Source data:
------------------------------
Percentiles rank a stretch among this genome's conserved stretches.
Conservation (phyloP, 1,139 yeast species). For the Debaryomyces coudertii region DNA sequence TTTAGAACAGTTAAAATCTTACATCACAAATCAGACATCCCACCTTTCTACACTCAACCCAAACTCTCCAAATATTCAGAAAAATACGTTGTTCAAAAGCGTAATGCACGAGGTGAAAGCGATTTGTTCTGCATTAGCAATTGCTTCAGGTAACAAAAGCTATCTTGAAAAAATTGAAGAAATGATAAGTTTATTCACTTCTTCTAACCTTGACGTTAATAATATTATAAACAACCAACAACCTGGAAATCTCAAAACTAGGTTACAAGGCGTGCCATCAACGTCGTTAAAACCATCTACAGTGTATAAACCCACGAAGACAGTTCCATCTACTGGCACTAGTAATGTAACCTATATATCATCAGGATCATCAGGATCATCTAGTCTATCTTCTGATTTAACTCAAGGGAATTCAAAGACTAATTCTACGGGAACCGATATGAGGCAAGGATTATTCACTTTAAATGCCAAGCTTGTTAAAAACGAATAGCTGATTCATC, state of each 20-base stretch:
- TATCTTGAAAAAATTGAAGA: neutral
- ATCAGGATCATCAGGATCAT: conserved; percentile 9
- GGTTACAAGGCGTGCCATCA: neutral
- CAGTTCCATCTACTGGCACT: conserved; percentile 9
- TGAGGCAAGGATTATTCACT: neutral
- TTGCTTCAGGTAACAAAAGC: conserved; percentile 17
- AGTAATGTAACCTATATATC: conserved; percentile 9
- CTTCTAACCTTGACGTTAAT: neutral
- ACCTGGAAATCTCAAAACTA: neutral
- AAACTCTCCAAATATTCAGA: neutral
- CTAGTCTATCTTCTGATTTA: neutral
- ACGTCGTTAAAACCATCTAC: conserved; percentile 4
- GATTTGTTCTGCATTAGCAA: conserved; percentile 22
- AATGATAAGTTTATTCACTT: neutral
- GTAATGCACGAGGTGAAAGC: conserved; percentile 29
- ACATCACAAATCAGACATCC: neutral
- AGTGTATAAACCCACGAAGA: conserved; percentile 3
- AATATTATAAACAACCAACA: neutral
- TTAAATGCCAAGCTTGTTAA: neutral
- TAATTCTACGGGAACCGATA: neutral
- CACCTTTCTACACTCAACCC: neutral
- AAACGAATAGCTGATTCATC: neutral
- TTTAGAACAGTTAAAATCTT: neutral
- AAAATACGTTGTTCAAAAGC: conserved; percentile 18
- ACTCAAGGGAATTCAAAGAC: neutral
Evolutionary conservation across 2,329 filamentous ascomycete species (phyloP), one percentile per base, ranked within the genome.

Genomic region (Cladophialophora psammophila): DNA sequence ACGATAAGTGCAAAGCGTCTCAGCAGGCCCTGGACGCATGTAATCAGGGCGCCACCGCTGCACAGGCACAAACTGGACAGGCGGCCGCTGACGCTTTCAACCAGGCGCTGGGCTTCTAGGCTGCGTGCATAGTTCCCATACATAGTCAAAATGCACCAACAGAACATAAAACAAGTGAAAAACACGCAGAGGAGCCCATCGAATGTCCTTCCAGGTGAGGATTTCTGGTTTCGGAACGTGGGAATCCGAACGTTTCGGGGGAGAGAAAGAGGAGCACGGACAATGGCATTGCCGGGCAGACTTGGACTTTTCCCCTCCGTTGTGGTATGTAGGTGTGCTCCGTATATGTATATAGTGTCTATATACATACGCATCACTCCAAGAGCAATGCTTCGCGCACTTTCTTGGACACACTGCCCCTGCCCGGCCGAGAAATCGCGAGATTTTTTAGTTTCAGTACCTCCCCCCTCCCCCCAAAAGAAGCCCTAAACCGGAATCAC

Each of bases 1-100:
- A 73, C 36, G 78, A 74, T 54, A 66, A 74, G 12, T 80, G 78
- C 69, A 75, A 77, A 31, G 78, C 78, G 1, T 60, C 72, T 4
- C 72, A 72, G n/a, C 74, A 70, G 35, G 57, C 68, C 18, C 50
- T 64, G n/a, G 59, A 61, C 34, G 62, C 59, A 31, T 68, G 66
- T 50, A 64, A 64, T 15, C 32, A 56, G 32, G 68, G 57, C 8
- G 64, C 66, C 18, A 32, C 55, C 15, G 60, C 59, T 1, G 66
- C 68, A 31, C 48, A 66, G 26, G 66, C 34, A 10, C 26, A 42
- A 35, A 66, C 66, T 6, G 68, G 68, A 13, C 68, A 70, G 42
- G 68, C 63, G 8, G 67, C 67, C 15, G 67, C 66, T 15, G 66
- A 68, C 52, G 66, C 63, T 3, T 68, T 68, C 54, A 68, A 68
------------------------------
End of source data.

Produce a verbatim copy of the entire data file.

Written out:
Percentiles rank a stretch among this genome's conserved stretches.
Conservation (phyloP, 1,139 yeast species). For the Debaryomyces coudertii region DNA sequence TTTAGAACAGTTAAAATCTTACATCACAAATCAGACATCCCACCTTTCTACACTCAACCCAAACTCTCCAAATATTCAGAAAAATACGTTGTTCAAAAGCGTAATGCACGAGGTGAAAGCGATTTGTTCTGCATTAGCAATTGCTTCAGGTAACAAAAGCTATCTTGAAAAAATTGAAGAAATGATAAGTTTATTCACTTCTTCTAACCTTGACGTTAATAATATTATAAACAACCAACAACCTGGAAATCTCAAAACTAGGTTACAAGGCGTGCCATCAACGTCGTTAAAACCATCTACAGTGTATAAACCCACGAAGACAGTTCCATCTACTGGCACTAGTAATGTAACCTATATATCATCAGGATCATCAGGATCATCTAGTCTATCTTCTGATTTAACTCAAGGGAATTCAAAGACTAATTCTACGGGAACCGATATGAGGCAAGGATTATTCACTTTAAATGCCAAGCTTGTTAAAAACGAATAGCTGATTCATC, state of each 20-base stretch:
- TATCTTGAAAAAATTGAAGA: neutral
- ATCAGGATCATCAGGATCAT: conserved; percentile 9
- GGTTACAAGGCGTGCCATCA: neutral
- CAGTTCCATCTACTGGCACT: conserved; percentile 9
- TGAGGCAAGGATTATTCACT: neutral
- TTGCTTCAGGTAACAAAAGC: conserved; percentile 17
- AGTAATGTAACCTATATATC: conserved; percentile 9
- CTTCTAACCTTGACGTTAAT: neutral
- ACCTGGAAATCTCAAAACTA: neutral
- AAACTCTCCAAATATTCAGA: neutral
- CTAGTCTATCTTCTGATTTA: neutral
- ACGTCGTTAAAACCATCTAC: conserved; percentile 4
- GATTTGTTCTGCATTAGCAA: conserved; percentile 22
- AATGATAAGTTTATTCACTT: neutral
- GTAATGCACGAGGTGAAAGC: conserved; percentile 29
- ACATCACAAATCAGACATCC: neutral
- AGTGTATAAACCCACGAAGA: conserved; percentile 3
- AATATTATAAACAACCAACA: neutral
- TTAAATGCCAAGCTTGTTAA: neutral
- TAATTCTACGGGAACCGATA: neutral
- CACCTTTCTACACTCAACCC: neutral
- AAACGAATAGCTGATTCATC: neutral
- TTTAGAACAGTTAAAATCTT: neutral
- AAAATACGTTGTTCAAAAGC: conserved; percentile 18
- ACTCAAGGGAATTCAAAGAC: neutral
Evolutionary conservation across 2,329 filamentous ascomycete species (phyloP), one percentile per base, ranked within the genome.

Genomic region (Cladophialophora psammophila): DNA sequence ACGATAAGTGCAAAGCGTCTCAGCAGGCCCTGGACGCATGTAATCAGGGCGCCACCGCTGCACAGGCACAAACTGGACAGGCGGCCGCTGACGCTTTCAACCAGGCGCTGGGCTTCTAGGCTGCGTGCATAGTTCCCATACATAGTCAAAATGCACCAACAGAACATAAAACAAGTGAAAAACACGCAGAGGAGCCCATCGAATGTCCTTCCAGGTGAGGATTTCTGGTTTCGGAACGTGGGAATCCGAACGTTTCGGGGGAGAGAAAGAGGAGCACGGACAATGGCATTGCCGGGCAGACTTGGACTTTTCCCCTCCGTTGTGGTATGTAGGTGTGCTCCGTATATGTATATAGTGTCTATATACATACGCATCACTCCAAGAGCAATGCTTCGCGCACTTTCTTGGACACACTGCCCCTGCCCGGCCGAGAAATCGCGAGATTTTTTAGTTTCAGTACCTCCCCCCTCCCCCCAAAAGAAGCCCTAAACCGGAATCAC

Each of bases 1-100:
- A 73, C 36, G 78, A 74, T 54, A 66, A 74, G 12, T 80, G 78
- C 69, A 75, A 77, A 31, G 78, C 78, G 1, T 60, C 72, T 4
- C 72, A 72, G n/a, C 74, A 70, G 35, G 57, C 68, C 18, C 50
- T 64, G n/a, G 59, A 61, C 34, G 62, C 59, A 31, T 68, G 66
- T 50, A 64, A 64, T 15, C 32, A 56, G 32, G 68, G 57, C 8
- G 64, C 66, C 18, A 32, C 55, C 15, G 60, C 59, T 1, G 66
- C 68, A 31, C 48, A 66, G 26, G 66, C 34, A 10, C 26, A 42
- A 35, A 66, C 66, T 6, G 68, G 68, A 13, C 68, A 70, G 42
- G 68, C 63, G 8, G 67, C 67, C 15, G 67, C 66, T 15, G 66
- A 68, C 52, G 66, C 63, T 3, T 68, T 68, C 54, A 68, A 68